Lawsuit claims SROs owned by city contractors are unsafe, moldy, rodent-infested

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Definitely not your ideal roommate.

It's often rumored that housing conditions in certain single-room occupancy hotels, or SROs, throughout San Francisco are atrocious. And when it comes to SROs under ownership of one family in particular, a lawsuit filed today by City Attorney Dennis Herrera now alleges not only that conditions are unhealthy and inhospitable – they’re also illegal.

Hotel owners, managers and operators Balvantsinh “Bill” Thakor, his wife Lataben B. Thakor, and their sons Kiransinh and Bahavasinh Thakor are all named in Herrera’s suit, which alleges that the business owners are renting uninhabitable residential rooms to vulnerable occupants, depriving SRO occupants of tenancy rights, maintaining public nuisances, doing construction work without required permits or contractors’ licenses, and making false claims for payment from the city.

The SRO owners hold contracts with the city. Herrera's complaint alleges that taxpayer dollars are flowing into the hands of landlords who have allowed their properties to remain moldy, rodent-infested, and unsafe to occupants who are too poor to seek out other options.

We left a message for Balvantsihn "Bill" Thakor and will update this post if we receive a response.

Under the city contracts, homeless people who are pulled off the street by the Department of Public Health’s Homeless Outreach Team are temporarily placed in stabilization beds in SROs under the Thakor’s ownership. DPH rents out blocks of rooms to provide this temporary transitional housing, while low-income residents may live permanently in other units in the same buildings under their own private arrangements.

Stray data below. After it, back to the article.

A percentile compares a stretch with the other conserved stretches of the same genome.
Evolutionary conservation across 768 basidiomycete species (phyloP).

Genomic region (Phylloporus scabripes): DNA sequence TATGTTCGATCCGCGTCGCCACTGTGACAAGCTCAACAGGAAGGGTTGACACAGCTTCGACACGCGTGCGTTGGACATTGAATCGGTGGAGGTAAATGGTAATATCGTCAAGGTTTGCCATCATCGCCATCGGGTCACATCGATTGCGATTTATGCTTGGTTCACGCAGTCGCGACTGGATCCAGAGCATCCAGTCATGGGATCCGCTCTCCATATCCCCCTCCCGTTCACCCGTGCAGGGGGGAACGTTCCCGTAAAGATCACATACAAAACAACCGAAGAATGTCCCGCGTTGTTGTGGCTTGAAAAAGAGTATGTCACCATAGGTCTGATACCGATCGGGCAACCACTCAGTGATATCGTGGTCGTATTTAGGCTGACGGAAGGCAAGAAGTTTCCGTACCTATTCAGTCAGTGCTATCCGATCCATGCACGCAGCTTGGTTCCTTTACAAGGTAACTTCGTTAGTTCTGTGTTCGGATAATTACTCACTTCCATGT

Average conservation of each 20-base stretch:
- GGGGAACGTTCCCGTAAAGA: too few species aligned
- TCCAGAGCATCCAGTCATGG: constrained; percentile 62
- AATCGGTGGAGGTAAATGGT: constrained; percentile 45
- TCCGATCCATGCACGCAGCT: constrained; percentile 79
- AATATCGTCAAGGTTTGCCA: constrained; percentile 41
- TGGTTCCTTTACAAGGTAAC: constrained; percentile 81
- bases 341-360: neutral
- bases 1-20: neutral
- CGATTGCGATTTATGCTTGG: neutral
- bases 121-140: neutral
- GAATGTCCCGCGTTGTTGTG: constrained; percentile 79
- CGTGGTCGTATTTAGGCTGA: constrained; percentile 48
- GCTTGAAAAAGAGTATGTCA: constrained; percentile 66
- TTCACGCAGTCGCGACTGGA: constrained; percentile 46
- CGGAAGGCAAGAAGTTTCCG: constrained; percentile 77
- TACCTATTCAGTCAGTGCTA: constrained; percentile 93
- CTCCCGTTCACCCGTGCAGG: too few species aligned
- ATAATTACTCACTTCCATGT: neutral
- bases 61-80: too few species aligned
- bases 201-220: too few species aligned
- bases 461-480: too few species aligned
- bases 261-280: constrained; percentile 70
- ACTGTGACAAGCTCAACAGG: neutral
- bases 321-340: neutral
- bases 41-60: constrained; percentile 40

“San Francisco’s response to our affordable housing crisis must include aggressively protecting our most vulnerable residents — and that’s exactly what this case is about,” said Herrera. “The Thakor family has exploited low‐income residents by denying them tenancy rights. They’ve defiantly thumbed their noses at city inspectors over pervasive code violations, which endanger residents and neighbors alike. And they’ve billed taxpayers for providing clients of city programs with ‘clean, safe, habitable’ housing, when it was anything but clean, safe, or habitable.”

A litany of charges in Herrera’s complaint gives an idea of what conditions in some of these properties are like: “[Health and safety code violations include] rampant cockroach and bedbug infestations, failure to provide adequate fire protection and safety, failure to provide adequate security, failure to provide plumbing adequate to avoid repeated sewage leaks, failure to provide safe and functional wiring, failure to provide residential rooms and bathrooms free of mold and mildew, and failure to provide adequate heat.”

City Attorney spokesperson Matt Dorsey noted that there had been a host of health and building code violations issued against the hotel operators, but that fines and notices of violation still had not resulted in necessary repairs. With all administrative avenues exhausted, the city is now moving forward with a lawsuit.

“With litigation,” Dorsey said, “we have the ability to bring a level of fear that the administrative process cannot.”

Meanwhile, a quick search for court records revealed that this isn’t the first time Balvantsinh “Bill” Thakor has been named in a lawsuit brought by the City Attorney against SRO hotel owners.

In 2002, records show, then-City Attorney Louise Renne named him along with a host of other defendants in a suit relating to the ownership and operation of the Warfield Hotel, a 63-unit Tenderloin SRO where defendants had allegedly “failed to correct life-safety hazards … thereby forcing residents to live in substandard conditions in violation of applicable state and local housing laws.” According to this 2003 editorial in the San Francisco Chronicle, that particular SRO later went "from horrible to habitable."

But even back then, Thakor was described in the Chronicle as "not known for his quick response to code violations." All of which begs the question: With such a terrible track record, how do these hotel owners manage to land city contracts?